- Text by Gunseli Yalcinkaya
- Illustrations by Metropolis, scene 12, Shuichi Kusamori, 2001 (main image), courtesy Thames, Hudson
In 1988, Japanese director Katsuhiro Otomo turned his best-selling manga into a $10 million feature-length anime. Set in the dystopian not-so-distant-future of 2019, Akira would captivate viewers with its vision of a lawless and post-apocalyptic Neo Tokyo, inhabited by motorcycle gangs, corrupt government officials, and undercover science experiments.
The same decade, in art studios across the capital, early pioneers such as Mamoru Oshii (Ghost in the Shell) and Hideaki Anno (Neon Genesis Evangelion), would join Otomo in utilising the onrush of new and invasive technologies in the ’80s – a period of economic boom in Japan – to imagine brave new worlds. Typically drawn by hand, these images would envision futuristic cities that would become defined by, and sometimes victim of, their own advancements.
“They were envisioning a future which was beyond their technical facilities at the time,” says Stefan Riekeles, author of Anime Architecture (Thames & Hudson). “Of course, that’s different today.” His book highlights the hand-drawn illustrations behind some of anime’s most prolific cityscapes. By looking at these original images, Riekeles believes that we can gain insights that are often lost on screen.
In Akira’s post-nuclear civilisation, for example, the vastness of Neo Tokyo, its countless highways and flyovers, is punctuated by key locations: the government research labs, the run-down bars, and the construction zone of the Kenzo Tange-inspired Olympic stadium. Towering high-rise buildings nod to Fritz Lang’s science-fiction drama film Metropolis, while the influence of Ridley Scott’s Blade Runner – also set in 2019 – can be felt in Neo-Tokyo’s neon lit and distinctly cyberpunk landscape.
“The whole city is designed to be destroyed,” Riekeles says, referencing Akira’s final 30 minutes, where a telekinetic Tetsuo triggers a thanatotic succession of events that results in the full annihilation of the city. At its most basic, the ending is a critique of late-capitalism and Japan’s doken kokka (construction state), where large amounts of public money was shovelled into government vanity projects at the expense of the public.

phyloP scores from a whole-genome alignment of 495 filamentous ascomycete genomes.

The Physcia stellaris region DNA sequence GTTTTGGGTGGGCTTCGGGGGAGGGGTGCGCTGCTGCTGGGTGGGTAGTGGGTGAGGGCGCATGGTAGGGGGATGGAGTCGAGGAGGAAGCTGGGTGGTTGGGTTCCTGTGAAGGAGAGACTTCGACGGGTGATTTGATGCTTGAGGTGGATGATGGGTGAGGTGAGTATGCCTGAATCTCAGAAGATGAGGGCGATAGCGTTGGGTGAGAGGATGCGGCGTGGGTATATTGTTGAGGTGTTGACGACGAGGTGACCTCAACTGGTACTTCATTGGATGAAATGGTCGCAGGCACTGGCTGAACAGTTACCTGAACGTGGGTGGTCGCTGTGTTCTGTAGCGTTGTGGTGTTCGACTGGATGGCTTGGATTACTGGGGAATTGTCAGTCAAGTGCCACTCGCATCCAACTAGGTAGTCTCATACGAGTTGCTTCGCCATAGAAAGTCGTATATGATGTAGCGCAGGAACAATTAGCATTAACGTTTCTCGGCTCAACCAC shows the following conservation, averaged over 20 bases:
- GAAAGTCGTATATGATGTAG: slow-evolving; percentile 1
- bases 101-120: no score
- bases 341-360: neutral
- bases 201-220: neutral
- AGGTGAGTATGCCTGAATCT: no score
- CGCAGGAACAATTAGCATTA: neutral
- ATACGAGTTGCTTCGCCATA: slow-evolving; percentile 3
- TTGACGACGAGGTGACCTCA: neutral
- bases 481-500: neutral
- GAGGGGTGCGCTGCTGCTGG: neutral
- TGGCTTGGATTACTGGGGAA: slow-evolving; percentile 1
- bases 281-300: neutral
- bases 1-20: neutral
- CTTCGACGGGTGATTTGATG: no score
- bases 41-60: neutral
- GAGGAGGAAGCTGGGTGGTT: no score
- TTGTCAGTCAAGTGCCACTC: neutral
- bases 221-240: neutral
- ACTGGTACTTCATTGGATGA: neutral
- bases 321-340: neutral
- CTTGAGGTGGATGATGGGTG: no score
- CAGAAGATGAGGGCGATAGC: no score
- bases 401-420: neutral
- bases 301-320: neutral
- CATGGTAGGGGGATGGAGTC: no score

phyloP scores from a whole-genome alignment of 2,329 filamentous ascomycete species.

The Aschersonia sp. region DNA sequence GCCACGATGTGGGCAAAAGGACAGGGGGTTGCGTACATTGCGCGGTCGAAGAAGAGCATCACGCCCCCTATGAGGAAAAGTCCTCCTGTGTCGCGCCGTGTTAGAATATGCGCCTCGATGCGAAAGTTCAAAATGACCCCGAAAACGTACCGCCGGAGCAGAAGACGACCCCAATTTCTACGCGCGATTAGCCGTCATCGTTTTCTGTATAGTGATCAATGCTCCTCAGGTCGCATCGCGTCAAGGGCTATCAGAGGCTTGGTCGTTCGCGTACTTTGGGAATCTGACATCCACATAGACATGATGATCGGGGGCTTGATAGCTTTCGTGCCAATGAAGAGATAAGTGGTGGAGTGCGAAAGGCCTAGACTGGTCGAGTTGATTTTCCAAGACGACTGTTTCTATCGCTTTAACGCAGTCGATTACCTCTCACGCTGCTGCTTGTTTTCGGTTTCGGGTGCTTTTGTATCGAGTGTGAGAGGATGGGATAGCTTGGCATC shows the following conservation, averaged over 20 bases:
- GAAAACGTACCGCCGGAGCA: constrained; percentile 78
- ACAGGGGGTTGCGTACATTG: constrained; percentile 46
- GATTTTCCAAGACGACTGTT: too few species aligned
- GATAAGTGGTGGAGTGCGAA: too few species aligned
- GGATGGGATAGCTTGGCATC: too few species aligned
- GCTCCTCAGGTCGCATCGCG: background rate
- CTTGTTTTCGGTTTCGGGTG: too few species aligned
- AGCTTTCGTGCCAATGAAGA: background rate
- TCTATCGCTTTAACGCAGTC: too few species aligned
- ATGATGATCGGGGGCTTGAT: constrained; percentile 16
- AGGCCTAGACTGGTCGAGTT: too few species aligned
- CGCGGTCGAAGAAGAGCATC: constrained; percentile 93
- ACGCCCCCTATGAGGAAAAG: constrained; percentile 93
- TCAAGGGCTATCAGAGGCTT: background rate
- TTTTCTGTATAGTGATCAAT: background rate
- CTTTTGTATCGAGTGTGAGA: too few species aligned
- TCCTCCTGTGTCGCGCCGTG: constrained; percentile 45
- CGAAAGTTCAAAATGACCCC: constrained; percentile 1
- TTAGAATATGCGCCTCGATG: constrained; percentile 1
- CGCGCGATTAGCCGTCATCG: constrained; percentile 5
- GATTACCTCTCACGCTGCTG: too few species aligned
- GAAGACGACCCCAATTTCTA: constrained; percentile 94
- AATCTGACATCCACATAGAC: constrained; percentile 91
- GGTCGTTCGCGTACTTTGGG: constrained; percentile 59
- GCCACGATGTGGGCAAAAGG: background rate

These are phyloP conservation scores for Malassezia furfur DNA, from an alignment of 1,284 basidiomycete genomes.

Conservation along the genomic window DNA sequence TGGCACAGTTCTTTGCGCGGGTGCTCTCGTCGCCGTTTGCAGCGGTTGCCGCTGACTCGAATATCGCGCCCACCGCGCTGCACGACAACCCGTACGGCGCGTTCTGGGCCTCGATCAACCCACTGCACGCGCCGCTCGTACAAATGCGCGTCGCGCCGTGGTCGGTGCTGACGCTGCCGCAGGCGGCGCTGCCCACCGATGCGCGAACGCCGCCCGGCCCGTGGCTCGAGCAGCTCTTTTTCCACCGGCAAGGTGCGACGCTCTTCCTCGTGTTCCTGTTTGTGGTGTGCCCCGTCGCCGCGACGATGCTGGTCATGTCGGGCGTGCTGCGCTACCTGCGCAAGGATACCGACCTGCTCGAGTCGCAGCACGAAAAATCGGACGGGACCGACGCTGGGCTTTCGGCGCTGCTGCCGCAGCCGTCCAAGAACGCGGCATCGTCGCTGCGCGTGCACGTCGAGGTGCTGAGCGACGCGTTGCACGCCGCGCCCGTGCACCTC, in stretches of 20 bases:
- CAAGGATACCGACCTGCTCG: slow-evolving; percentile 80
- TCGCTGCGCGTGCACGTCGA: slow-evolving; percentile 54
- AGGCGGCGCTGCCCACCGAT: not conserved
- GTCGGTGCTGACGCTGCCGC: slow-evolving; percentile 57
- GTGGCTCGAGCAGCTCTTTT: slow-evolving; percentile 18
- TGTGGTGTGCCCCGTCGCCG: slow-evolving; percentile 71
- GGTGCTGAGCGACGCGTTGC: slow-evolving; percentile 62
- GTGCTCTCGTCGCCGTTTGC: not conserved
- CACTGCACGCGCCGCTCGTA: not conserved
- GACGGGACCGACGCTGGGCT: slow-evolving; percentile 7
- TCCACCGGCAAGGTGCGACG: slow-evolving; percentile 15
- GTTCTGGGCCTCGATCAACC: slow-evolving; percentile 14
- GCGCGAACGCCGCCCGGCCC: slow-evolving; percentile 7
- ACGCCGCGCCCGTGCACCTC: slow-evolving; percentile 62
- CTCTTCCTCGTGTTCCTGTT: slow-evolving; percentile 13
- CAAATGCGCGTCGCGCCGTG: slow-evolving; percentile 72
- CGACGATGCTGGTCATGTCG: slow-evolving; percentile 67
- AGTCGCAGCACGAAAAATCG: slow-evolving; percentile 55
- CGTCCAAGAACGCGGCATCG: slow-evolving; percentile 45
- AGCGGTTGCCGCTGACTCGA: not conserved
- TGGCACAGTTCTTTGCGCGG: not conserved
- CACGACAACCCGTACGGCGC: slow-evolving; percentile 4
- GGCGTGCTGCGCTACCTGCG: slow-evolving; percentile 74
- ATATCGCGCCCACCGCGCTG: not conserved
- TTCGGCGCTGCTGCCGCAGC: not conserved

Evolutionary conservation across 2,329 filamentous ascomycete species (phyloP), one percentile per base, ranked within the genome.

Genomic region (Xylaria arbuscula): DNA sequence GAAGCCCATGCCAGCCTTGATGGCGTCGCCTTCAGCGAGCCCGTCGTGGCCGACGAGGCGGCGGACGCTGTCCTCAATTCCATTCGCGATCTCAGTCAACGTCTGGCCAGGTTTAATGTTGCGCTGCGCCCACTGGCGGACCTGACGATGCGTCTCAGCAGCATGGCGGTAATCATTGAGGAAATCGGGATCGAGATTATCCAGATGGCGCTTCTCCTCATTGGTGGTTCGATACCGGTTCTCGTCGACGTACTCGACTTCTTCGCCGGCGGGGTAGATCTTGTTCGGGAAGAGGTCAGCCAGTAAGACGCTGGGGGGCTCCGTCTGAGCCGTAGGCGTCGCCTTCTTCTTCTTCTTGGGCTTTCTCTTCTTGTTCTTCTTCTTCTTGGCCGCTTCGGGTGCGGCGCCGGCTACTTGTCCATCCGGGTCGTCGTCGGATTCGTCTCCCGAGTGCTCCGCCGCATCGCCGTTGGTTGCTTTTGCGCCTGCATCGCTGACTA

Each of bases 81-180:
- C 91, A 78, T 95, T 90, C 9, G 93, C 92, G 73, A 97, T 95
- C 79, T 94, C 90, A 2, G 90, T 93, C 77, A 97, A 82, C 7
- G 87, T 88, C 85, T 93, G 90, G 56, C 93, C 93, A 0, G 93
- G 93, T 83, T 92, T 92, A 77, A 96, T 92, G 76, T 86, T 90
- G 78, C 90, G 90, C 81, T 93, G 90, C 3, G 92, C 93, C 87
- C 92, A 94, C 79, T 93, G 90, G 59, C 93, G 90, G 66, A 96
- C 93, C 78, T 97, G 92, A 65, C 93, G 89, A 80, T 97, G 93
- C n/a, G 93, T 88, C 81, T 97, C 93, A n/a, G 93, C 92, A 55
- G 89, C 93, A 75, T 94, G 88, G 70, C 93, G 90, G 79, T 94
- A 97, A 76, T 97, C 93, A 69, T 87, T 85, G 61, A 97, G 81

“As symbolised by the construction of the new Olympic Stadium and its subsequent destruction, Akira expresses the joy and sense of liberation that accompanies cataclysmic devastation, with its tearing down of old institutions,” explains Riekeles.
Unlike Neo Tokyo, Ghost in the Shell’s New Port City comes without either the destructive backstory of its predecessors, nor the feel of Tokyo itself, designed as it was to be more of a stand-in for the state of Hong Kong. Mamoru Oshii’s cyberpunk epic of an AI entity roaming cyberspace and hacking victims’ cybernetic brains takes place in 2029, where a global electronic network connects the world.
When imagining New Port City’s dark and dystopian landscape, art director Hiromasa Ogura took inspiration from Hong Kong’s old waterways and newly built high-rises to symbolise the information flow that turns the city into a gigantic data space. “He felt that the city of the near future will possess an element of the unknown – to achieve this uncanny quality, he sought to express the flood of information surging through this disparate environment,” explains Riekeles.
Neon Genesis Evangelion, in contrast, takes inspiration from the miniature sets of tokusatsu films, a popular genre of Japanese film, where the set is constructed in miniature and forms the arena for a battle between good and evil. The show is set 15 years after a worldwide cataclysm, in the futuristic fortified city of Tokyo-3. Vast machinery retracts buildings underground, defending the city from the encroaching threat of the ‘Angels’ – a race of giant monstrous beings hellbent on destroying humanity.
Anno would deploy techniques used in films like Ishiro Honda’s Godzilla (1954) and Hajime Tsuburaya and Akio Jissoji’s Ultraman TV series (1966-67), to transform Tokyo-3 – a vast fortress city – into a battleground between Angels (big, evil) and humans (small, good).
Unlike Akira and Ghost in the Shell, Anno’s skyline has no cyberpunk stylings. “It’s somewhere between a small Japanese town and the metropolis of Tokyo,” says Riekeles. What they do have in common, however, is their use of architecture to bolster the storyline. “In Anno’s radical perspective, the city appears as the sum total of all available technologies. As the ultimate extension of human senses and organs, it is both artificial and organic, thus Tokyo-3 itself is a cyborg,” he explains.
Whether built as an extension of the surrounding technology, or simply to be destroyed, these cities – and the illustrations that inspired them – serve as backdrops for profound and often existential reflections on the relationship between person and machine. Their visions of a near-future where tech has ‘taken over’ not only reveals the prevailing fears of the era – they also draw disconcerting parallels with our present.
Anime Architecture is published by Thames & Hudson.
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